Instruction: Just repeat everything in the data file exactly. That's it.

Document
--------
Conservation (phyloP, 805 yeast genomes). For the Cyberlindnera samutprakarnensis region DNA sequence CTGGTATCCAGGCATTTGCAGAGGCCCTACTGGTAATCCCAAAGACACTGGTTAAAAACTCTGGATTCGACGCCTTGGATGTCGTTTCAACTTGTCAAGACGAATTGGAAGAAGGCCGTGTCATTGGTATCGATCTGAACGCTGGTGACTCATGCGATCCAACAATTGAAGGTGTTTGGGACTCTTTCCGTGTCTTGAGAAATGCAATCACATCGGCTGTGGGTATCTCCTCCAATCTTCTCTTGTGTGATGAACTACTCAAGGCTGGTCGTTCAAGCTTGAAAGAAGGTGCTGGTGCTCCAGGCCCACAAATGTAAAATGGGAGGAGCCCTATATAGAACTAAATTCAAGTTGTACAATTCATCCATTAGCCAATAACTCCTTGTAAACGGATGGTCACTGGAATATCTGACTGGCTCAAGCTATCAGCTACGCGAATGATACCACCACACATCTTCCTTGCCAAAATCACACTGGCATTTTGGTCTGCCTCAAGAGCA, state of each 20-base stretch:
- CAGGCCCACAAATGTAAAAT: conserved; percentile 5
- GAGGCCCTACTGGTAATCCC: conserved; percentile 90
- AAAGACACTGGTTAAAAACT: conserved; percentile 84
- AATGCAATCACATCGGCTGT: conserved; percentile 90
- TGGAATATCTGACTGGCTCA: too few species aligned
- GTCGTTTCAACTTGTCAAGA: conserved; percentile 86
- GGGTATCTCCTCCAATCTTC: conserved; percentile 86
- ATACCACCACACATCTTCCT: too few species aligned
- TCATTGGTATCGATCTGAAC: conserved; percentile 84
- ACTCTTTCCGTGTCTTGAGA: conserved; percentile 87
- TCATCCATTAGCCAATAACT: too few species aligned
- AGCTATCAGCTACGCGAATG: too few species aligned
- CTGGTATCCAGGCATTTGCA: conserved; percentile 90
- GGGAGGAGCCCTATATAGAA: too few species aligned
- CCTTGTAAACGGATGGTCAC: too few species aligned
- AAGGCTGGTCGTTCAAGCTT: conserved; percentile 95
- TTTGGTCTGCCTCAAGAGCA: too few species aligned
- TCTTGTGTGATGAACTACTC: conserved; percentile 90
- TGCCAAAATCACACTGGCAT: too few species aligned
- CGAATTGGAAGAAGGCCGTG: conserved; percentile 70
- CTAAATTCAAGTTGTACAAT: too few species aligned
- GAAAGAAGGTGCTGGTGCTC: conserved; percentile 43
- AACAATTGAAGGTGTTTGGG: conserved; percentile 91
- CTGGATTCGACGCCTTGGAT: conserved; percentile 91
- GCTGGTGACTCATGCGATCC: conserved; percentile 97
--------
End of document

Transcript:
Conservation (phyloP, 805 yeast genomes). For the Cyberlindnera samutprakarnensis region DNA sequence CTGGTATCCAGGCATTTGCAGAGGCCCTACTGGTAATCCCAAAGACACTGGTTAAAAACTCTGGATTCGACGCCTTGGATGTCGTTTCAACTTGTCAAGACGAATTGGAAGAAGGCCGTGTCATTGGTATCGATCTGAACGCTGGTGACTCATGCGATCCAACAATTGAAGGTGTTTGGGACTCTTTCCGTGTCTTGAGAAATGCAATCACATCGGCTGTGGGTATCTCCTCCAATCTTCTCTTGTGTGATGAACTACTCAAGGCTGGTCGTTCAAGCTTGAAAGAAGGTGCTGGTGCTCCAGGCCCACAAATGTAAAATGGGAGGAGCCCTATATAGAACTAAATTCAAGTTGTACAATTCATCCATTAGCCAATAACTCCTTGTAAACGGATGGTCACTGGAATATCTGACTGGCTCAAGCTATCAGCTACGCGAATGATACCACCACACATCTTCCTTGCCAAAATCACACTGGCATTTTGGTCTGCCTCAAGAGCA, state of each 20-base stretch:
- CAGGCCCACAAATGTAAAAT: conserved; percentile 5
- GAGGCCCTACTGGTAATCCC: conserved; percentile 90
- AAAGACACTGGTTAAAAACT: conserved; percentile 84
- AATGCAATCACATCGGCTGT: conserved; percentile 90
- TGGAATATCTGACTGGCTCA: too few species aligned
- GTCGTTTCAACTTGTCAAGA: conserved; percentile 86
- GGGTATCTCCTCCAATCTTC: conserved; percentile 86
- ATACCACCACACATCTTCCT: too few species aligned
- TCATTGGTATCGATCTGAAC: conserved; percentile 84
- ACTCTTTCCGTGTCTTGAGA: conserved; percentile 87
- TCATCCATTAGCCAATAACT: too few species aligned
- AGCTATCAGCTACGCGAATG: too few species aligned
- CTGGTATCCAGGCATTTGCA: conserved; percentile 90
- GGGAGGAGCCCTATATAGAA: too few species aligned
- CCTTGTAAACGGATGGTCAC: too few species aligned
- AAGGCTGGTCGTTCAAGCTT: conserved; percentile 95
- TTTGGTCTGCCTCAAGAGCA: too few species aligned
- TCTTGTGTGATGAACTACTC: conserved; percentile 90
- TGCCAAAATCACACTGGCAT: too few species aligned
- CGAATTGGAAGAAGGCCGTG: conserved; percentile 70
- CTAAATTCAAGTTGTACAAT: too few species aligned
- GAAAGAAGGTGCTGGTGCTC: conserved; percentile 43
- AACAATTGAAGGTGTTTGGG: conserved; percentile 91
- CTGGATTCGACGCCTTGGAT: conserved; percentile 91
- GCTGGTGACTCATGCGATCC: conserved; percentile 97